Initially, Department of State officials and Bush’s foreign policy team were reluctant to speak publicly about German “reunification” due to fear that hard-liners in both the German Democratic Republic (GDR) and the Soviet Union would stymie reform. Although changes in the GDR leadership and encouraging speeches by Gorbachev about nonintervention in Eastern Europe boded well for reunification, the world was taken by surprise when, during the night of November 9, 1989, crowds of Germans began dismantling the Berlin Wall—a barrier that for almost 30 years had symbolized the Cold War division of Europe. By October 1990, Germany was reunified, triggering the swift collapse of the other East European regimes.
People celebrating the fall of the Berlin Wall.
Thirteen months later, on December 25, 1991, Gorbachev resigned and the Union of Soviet Union Republics dissolved. President Bush and his chief foreign policy advisers were more pro-active toward Russia and the former Soviet republics after the collapse of the Communist monolith than while it was teetering. In a series of summits during the next year with the new Russian President Boris Yeltsin, Bush pledged $4.5-billion to support economic reform in Russia, as well as additional credit guarantees and technical assistance.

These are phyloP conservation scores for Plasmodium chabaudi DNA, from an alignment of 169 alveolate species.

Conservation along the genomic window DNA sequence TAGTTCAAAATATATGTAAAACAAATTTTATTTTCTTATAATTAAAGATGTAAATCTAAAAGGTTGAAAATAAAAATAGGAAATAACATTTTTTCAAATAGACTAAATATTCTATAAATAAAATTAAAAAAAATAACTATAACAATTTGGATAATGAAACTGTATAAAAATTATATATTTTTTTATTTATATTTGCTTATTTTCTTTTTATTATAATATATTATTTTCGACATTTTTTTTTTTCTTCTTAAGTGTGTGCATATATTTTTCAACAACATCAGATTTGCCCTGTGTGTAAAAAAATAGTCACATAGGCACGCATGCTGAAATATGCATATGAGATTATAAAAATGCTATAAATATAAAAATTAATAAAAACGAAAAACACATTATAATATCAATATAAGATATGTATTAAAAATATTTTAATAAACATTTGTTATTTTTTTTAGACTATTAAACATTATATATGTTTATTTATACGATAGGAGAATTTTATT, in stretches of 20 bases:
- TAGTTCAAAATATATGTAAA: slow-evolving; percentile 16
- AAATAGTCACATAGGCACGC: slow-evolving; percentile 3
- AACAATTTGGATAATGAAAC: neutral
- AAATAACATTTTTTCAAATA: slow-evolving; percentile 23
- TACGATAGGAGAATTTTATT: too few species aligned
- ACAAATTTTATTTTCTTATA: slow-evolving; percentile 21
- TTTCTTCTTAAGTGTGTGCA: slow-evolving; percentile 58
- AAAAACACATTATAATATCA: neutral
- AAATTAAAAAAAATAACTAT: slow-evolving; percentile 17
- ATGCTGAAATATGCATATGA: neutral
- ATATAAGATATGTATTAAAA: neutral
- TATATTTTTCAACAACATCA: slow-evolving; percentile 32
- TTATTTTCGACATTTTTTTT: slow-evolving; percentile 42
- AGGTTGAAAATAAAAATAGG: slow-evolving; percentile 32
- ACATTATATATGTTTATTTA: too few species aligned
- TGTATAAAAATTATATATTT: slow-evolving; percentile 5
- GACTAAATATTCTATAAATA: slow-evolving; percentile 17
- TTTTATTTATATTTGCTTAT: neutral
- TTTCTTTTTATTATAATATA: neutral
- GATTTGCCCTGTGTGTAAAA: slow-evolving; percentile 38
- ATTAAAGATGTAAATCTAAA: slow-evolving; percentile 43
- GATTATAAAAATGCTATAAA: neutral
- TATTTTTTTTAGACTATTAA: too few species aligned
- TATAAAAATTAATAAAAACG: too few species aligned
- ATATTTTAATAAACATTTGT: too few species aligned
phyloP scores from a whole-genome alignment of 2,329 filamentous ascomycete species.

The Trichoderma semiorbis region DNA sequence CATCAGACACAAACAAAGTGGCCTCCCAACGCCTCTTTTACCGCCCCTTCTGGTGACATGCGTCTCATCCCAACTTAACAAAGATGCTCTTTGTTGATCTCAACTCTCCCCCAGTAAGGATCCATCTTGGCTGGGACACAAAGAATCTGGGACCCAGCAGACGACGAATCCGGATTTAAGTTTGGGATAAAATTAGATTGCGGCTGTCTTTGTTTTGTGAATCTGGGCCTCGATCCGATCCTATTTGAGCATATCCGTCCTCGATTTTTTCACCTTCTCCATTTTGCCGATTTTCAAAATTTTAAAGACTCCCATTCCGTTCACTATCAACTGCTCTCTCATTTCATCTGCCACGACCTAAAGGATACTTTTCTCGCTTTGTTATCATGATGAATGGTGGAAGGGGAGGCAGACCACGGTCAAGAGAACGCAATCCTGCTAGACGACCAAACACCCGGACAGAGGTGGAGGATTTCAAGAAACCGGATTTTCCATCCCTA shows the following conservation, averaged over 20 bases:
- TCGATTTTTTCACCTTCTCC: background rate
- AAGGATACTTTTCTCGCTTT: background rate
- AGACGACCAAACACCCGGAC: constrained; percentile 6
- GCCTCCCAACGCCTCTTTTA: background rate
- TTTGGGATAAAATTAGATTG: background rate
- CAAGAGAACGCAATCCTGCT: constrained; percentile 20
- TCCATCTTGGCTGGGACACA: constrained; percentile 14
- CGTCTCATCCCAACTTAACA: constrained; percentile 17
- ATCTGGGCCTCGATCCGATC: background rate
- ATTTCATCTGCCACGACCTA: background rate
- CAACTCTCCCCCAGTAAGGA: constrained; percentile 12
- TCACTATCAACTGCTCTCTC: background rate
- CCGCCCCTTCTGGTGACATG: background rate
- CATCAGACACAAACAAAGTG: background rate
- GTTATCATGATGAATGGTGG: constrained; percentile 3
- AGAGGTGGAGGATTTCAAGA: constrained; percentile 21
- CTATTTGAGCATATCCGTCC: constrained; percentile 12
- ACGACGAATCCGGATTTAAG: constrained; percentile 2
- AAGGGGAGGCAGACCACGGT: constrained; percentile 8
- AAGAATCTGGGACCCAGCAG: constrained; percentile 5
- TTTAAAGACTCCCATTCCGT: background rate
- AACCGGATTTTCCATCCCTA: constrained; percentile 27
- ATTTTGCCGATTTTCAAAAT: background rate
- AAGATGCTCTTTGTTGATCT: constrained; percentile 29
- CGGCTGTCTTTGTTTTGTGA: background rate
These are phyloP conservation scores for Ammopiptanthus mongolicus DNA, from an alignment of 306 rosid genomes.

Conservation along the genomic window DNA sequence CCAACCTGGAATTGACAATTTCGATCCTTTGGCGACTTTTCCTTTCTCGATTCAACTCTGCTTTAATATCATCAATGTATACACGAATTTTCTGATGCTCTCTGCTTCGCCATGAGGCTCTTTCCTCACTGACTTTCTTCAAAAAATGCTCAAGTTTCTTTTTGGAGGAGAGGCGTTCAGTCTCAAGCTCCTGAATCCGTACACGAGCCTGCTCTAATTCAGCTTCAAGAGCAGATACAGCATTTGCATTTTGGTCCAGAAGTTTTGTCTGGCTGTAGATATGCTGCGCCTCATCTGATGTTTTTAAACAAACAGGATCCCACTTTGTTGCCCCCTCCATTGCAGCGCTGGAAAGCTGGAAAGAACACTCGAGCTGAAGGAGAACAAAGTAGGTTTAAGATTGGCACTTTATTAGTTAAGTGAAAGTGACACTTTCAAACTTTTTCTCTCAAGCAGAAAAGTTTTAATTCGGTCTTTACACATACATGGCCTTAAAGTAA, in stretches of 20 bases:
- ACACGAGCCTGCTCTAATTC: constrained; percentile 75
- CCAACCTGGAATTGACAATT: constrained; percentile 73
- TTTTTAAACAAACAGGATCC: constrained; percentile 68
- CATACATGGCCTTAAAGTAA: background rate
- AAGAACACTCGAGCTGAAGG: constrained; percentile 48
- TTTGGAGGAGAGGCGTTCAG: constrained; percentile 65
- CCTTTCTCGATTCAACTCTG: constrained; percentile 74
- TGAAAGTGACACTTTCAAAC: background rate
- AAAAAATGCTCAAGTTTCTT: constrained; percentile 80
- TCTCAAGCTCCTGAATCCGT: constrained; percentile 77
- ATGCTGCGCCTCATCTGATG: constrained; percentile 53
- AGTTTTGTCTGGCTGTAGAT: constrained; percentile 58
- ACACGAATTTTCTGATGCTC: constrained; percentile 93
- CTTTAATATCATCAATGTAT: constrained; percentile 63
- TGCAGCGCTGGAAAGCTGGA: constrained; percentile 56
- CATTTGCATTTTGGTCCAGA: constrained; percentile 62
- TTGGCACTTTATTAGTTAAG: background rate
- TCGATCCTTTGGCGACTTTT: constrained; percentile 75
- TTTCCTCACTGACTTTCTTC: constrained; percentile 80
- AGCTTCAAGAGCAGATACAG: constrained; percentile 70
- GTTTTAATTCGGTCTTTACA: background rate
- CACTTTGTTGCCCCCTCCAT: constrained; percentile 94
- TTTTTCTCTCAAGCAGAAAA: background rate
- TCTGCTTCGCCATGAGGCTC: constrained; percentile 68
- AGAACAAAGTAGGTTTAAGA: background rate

The two former Cold War adversaries lifted restrictions on the numbers and movement of diplomatic, consular, and official personnel. They also agreed to continue the Strategic Arms Reduction Treaty negotiations (START), begun before the collapse of the Soviet Union, which set a goal of reducing their strategic nuclear arsenals from approximately 12, 000 warheads to 3, 000-3, 500 warheads by 2003. In January 1993, three weeks before leaving office, Bush traveled to Moscow to sign the START II Treaty that codified those nuclear reductions.
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